This is the fourth and final part of the blog series were we discuss the 12 Agile Principles. In this post we will focus on principles 10-12.

10. “Simplicity–the art of maximizing the amount of work not done–is essential.

When I was an Analyst back in the day before I discovered Scrum, or even knew what agile was, I would write down the findings of my analysis in a document called a Business Requirements Specification. This was often a fairly chunky piece of work that usually took many weeks, depending on the size of project at hand obviously.

When I think back to those days, and talking to the people from business who wanted ‘the thing’ then I would do my best to wring out of them every possible wish and desire they had. The more I knew, the easier it would be to satisfy them, at least that was my thinking.

The problem with that approach is that we end up listing every single wish and desire that we can think up. All the bells and whistles, nice to haves, call them what you will, without really understanding if they give value to the customer for the time spent in development. We try to make all the decisions up front when we know the least about what we are trying to achieve.

Using methods relating to an agile way of work we can easily see that the backlog should be emergent, not fixed up front. Gather enough information to get going, and then start. As we develop the product we gain feedback and the backlog is regularly refined and adjusted as we learn.

If we commit to doing everything up front, by signing off on an analysis document early, then we will likely ask the team to develop a lot of features that don’t really add much value. By trusting in the process and letting the requirements emerge as you develop, you will start to maximise the amount of work not done, and will have a simpler more effective product because of that.

11. “The best architectures, requirements, and designs emerge from self-organizing teams.”

Building on the previous principle, we can see that gathering all the requirements up front can cause problems with what we are trying to accomplish, especially when its left to a single poor lonely analyst to pull everything together.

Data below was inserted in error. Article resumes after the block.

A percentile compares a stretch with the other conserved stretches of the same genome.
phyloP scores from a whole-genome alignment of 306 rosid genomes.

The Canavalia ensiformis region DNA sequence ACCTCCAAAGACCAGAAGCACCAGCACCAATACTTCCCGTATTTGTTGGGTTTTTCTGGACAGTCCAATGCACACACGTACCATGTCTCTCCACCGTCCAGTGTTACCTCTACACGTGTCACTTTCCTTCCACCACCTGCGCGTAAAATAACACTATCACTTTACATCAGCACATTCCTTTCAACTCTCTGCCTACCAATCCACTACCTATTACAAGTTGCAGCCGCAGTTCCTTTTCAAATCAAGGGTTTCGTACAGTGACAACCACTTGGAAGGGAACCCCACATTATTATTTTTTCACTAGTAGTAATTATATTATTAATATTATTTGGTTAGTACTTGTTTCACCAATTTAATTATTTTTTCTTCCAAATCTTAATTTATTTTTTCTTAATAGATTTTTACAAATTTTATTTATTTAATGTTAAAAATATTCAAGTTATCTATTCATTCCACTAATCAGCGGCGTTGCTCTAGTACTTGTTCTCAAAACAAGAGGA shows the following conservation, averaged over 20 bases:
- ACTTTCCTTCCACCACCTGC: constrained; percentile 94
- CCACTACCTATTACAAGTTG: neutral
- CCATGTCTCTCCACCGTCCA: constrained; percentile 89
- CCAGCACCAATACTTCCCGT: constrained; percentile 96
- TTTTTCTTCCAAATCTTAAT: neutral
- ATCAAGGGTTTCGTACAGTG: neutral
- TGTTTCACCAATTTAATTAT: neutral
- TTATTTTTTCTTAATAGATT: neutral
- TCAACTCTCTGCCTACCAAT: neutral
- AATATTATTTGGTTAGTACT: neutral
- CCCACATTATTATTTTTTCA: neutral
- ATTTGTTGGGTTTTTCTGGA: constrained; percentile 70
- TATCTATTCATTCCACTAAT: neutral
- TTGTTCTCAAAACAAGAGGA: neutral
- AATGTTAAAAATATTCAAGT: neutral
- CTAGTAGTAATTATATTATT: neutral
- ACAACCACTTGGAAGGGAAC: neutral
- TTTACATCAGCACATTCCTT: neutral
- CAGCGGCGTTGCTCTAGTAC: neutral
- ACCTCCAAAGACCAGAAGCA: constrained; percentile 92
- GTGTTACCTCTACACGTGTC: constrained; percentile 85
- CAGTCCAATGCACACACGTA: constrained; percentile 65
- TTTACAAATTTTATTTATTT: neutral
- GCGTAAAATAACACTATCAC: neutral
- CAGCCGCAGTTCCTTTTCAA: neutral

The more brains and eyes you have on something, the better the quality for it. Well I guess you could get all philosophic about that, as for sure there is a problem in making all decisions by committee also, but the basic premise I think is fairly true. If we involve our teams in figuring out what we are going to build, then not only will the team have valuable input into the direction, but they will also likely be more invested into the product and care about it more. If you have a team that cares about what they are building, the quality of the product will definitely be better than if they are just doing a day job to pay the wages.

In a large corporate environment its generally not feasible to have an architect in every team. If that is the case then see if you can find ways to change the role of the architect away from the command and control tick box culture to a way of work where they can mentor teams to make architectural decisions themselves. Give the teams some guidelines and boundaries within which they have to work, and then help them be as self sufficient as possible. The team can then start calling on the architects for advice and guidance at regular intervals to ensure they are delivering a quality solution.

12. “At regular intervals, the team reflects on how to become more effective, then tunes and adjusts its behavior accordingly.”

If you only take one thing away from the agile values and principles, it should be this one statement. Inspect and adapt. Its at the heart of everything we are trying to accomplish. There is little benefit to doing a lessons learnt, a post mortem, at the end of a project when its too late to change anything. We should be aiming to introduce feedback loops as often as possible where it makes sense.

Scrum is built upon empiricism. Kanban encourages the idea of inspect and adapt. For both you need to be gathering data and then working on improvements based upon what you are measuring. As Deming once said “without data you’re just another person with an opinion”

So on that note, I’d like to leave you with a thought for introspection. What are you measuring? For your team, your organisation, maybe even in your personal life? Deming also said, “In God we trust; all others bring data.”, and then ensure that you tune and adjust your behaviour according to what the data is presenting.

Thank you for staying with us for this 4 part series based on the 12 Agile Principles. If you would like us to run a workshop with your teams to see if they understand the principles and how they can be applied in your organisation, then feel free to reach out to us by emailing info@growingagile.co